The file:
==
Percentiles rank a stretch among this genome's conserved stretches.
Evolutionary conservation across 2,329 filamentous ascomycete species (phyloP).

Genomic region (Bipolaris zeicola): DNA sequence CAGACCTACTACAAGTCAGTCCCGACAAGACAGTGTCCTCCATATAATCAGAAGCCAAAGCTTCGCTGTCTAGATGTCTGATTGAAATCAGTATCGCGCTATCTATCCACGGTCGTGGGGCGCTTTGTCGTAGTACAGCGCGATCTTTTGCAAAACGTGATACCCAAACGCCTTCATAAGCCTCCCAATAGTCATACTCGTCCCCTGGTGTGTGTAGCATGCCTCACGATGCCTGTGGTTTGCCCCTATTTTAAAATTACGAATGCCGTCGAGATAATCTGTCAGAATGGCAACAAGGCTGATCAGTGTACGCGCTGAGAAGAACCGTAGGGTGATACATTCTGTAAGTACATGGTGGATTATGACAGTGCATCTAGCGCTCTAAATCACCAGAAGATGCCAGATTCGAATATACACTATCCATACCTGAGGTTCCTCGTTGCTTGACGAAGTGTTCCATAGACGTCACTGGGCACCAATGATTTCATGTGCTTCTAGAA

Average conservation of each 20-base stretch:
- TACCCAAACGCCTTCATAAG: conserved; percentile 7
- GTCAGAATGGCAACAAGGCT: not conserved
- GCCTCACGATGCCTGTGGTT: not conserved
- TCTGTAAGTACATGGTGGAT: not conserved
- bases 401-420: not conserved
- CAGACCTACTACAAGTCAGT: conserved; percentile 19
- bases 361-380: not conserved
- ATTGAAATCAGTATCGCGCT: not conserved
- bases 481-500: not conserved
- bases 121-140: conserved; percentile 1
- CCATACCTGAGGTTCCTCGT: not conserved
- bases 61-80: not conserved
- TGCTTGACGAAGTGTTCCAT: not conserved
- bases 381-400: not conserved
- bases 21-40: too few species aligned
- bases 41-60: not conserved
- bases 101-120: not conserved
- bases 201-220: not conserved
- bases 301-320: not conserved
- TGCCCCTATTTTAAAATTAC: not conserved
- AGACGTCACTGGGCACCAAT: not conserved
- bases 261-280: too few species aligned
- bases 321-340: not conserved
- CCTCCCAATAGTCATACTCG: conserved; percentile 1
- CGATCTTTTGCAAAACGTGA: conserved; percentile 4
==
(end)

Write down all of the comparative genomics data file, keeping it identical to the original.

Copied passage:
Percentiles rank a stretch among this genome's conserved stretches.
Evolutionary conservation across 2,329 filamentous ascomycete species (phyloP).

Genomic region (Bipolaris zeicola): DNA sequence CAGACCTACTACAAGTCAGTCCCGACAAGACAGTGTCCTCCATATAATCAGAAGCCAAAGCTTCGCTGTCTAGATGTCTGATTGAAATCAGTATCGCGCTATCTATCCACGGTCGTGGGGCGCTTTGTCGTAGTACAGCGCGATCTTTTGCAAAACGTGATACCCAAACGCCTTCATAAGCCTCCCAATAGTCATACTCGTCCCCTGGTGTGTGTAGCATGCCTCACGATGCCTGTGGTTTGCCCCTATTTTAAAATTACGAATGCCGTCGAGATAATCTGTCAGAATGGCAACAAGGCTGATCAGTGTACGCGCTGAGAAGAACCGTAGGGTGATACATTCTGTAAGTACATGGTGGATTATGACAGTGCATCTAGCGCTCTAAATCACCAGAAGATGCCAGATTCGAATATACACTATCCATACCTGAGGTTCCTCGTTGCTTGACGAAGTGTTCCATAGACGTCACTGGGCACCAATGATTTCATGTGCTTCTAGAA

Average conservation of each 20-base stretch:
- TACCCAAACGCCTTCATAAG: conserved; percentile 7
- GTCAGAATGGCAACAAGGCT: not conserved
- GCCTCACGATGCCTGTGGTT: not conserved
- TCTGTAAGTACATGGTGGAT: not conserved
- bases 401-420: not conserved
- CAGACCTACTACAAGTCAGT: conserved; percentile 19
- bases 361-380: not conserved
- ATTGAAATCAGTATCGCGCT: not conserved
- bases 481-500: not conserved
- bases 121-140: conserved; percentile 1
- CCATACCTGAGGTTCCTCGT: not conserved
- bases 61-80: not conserved
- TGCTTGACGAAGTGTTCCAT: not conserved
- bases 381-400: not conserved
- bases 21-40: too few species aligned
- bases 41-60: not conserved
- bases 101-120: not conserved
- bases 201-220: not conserved
- bases 301-320: not conserved
- TGCCCCTATTTTAAAATTAC: not conserved
- AGACGTCACTGGGCACCAAT: not conserved
- bases 261-280: too few species aligned
- bases 321-340: not conserved
- CCTCCCAATAGTCATACTCG: conserved; percentile 1
- CGATCTTTTGCAAAACGTGA: conserved; percentile 4